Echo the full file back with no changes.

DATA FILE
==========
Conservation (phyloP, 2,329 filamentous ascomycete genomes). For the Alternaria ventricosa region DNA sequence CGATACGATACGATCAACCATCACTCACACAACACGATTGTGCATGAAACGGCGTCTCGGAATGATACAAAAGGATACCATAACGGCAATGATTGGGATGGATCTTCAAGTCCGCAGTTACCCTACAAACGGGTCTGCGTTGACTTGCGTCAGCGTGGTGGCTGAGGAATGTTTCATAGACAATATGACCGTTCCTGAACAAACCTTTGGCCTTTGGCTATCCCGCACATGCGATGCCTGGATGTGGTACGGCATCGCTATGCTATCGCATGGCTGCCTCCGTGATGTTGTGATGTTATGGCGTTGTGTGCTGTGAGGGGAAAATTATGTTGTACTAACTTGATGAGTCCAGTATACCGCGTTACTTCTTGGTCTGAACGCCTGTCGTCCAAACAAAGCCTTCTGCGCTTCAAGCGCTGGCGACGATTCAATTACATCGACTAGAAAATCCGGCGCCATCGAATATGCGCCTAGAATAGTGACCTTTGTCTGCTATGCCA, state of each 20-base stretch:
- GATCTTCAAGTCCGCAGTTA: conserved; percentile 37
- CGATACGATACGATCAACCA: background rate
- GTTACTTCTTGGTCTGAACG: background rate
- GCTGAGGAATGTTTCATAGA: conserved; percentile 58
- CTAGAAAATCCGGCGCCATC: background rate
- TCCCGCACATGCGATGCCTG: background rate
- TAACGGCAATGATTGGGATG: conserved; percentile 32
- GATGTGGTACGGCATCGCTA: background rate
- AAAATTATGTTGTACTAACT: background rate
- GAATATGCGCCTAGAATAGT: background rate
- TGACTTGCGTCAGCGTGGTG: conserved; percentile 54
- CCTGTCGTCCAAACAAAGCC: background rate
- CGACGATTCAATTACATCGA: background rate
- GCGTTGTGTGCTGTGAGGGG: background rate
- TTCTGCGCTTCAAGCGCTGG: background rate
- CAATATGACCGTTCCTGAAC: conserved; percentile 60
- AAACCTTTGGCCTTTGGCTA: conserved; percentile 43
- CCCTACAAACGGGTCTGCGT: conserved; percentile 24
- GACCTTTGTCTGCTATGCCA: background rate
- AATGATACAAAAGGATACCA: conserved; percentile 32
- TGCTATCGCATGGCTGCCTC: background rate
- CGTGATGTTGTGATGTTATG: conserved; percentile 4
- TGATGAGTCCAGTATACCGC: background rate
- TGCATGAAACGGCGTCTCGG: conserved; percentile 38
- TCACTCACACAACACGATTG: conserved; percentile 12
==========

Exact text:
Conservation (phyloP, 2,329 filamentous ascomycete genomes). For the Alternaria ventricosa region DNA sequence CGATACGATACGATCAACCATCACTCACACAACACGATTGTGCATGAAACGGCGTCTCGGAATGATACAAAAGGATACCATAACGGCAATGATTGGGATGGATCTTCAAGTCCGCAGTTACCCTACAAACGGGTCTGCGTTGACTTGCGTCAGCGTGGTGGCTGAGGAATGTTTCATAGACAATATGACCGTTCCTGAACAAACCTTTGGCCTTTGGCTATCCCGCACATGCGATGCCTGGATGTGGTACGGCATCGCTATGCTATCGCATGGCTGCCTCCGTGATGTTGTGATGTTATGGCGTTGTGTGCTGTGAGGGGAAAATTATGTTGTACTAACTTGATGAGTCCAGTATACCGCGTTACTTCTTGGTCTGAACGCCTGTCGTCCAAACAAAGCCTTCTGCGCTTCAAGCGCTGGCGACGATTCAATTACATCGACTAGAAAATCCGGCGCCATCGAATATGCGCCTAGAATAGTGACCTTTGTCTGCTATGCCA, state of each 20-base stretch:
- GATCTTCAAGTCCGCAGTTA: conserved; percentile 37
- CGATACGATACGATCAACCA: background rate
- GTTACTTCTTGGTCTGAACG: background rate
- GCTGAGGAATGTTTCATAGA: conserved; percentile 58
- CTAGAAAATCCGGCGCCATC: background rate
- TCCCGCACATGCGATGCCTG: background rate
- TAACGGCAATGATTGGGATG: conserved; percentile 32
- GATGTGGTACGGCATCGCTA: background rate
- AAAATTATGTTGTACTAACT: background rate
- GAATATGCGCCTAGAATAGT: background rate
- TGACTTGCGTCAGCGTGGTG: conserved; percentile 54
- CCTGTCGTCCAAACAAAGCC: background rate
- CGACGATTCAATTACATCGA: background rate
- GCGTTGTGTGCTGTGAGGGG: background rate
- TTCTGCGCTTCAAGCGCTGG: background rate
- CAATATGACCGTTCCTGAAC: conserved; percentile 60
- AAACCTTTGGCCTTTGGCTA: conserved; percentile 43
- CCCTACAAACGGGTCTGCGT: conserved; percentile 24
- GACCTTTGTCTGCTATGCCA: background rate
- AATGATACAAAAGGATACCA: conserved; percentile 32
- TGCTATCGCATGGCTGCCTC: background rate
- CGTGATGTTGTGATGTTATG: conserved; percentile 4
- TGATGAGTCCAGTATACCGC: background rate
- TGCATGAAACGGCGTCTCGG: conserved; percentile 38
- TCACTCACACAACACGATTG: conserved; percentile 12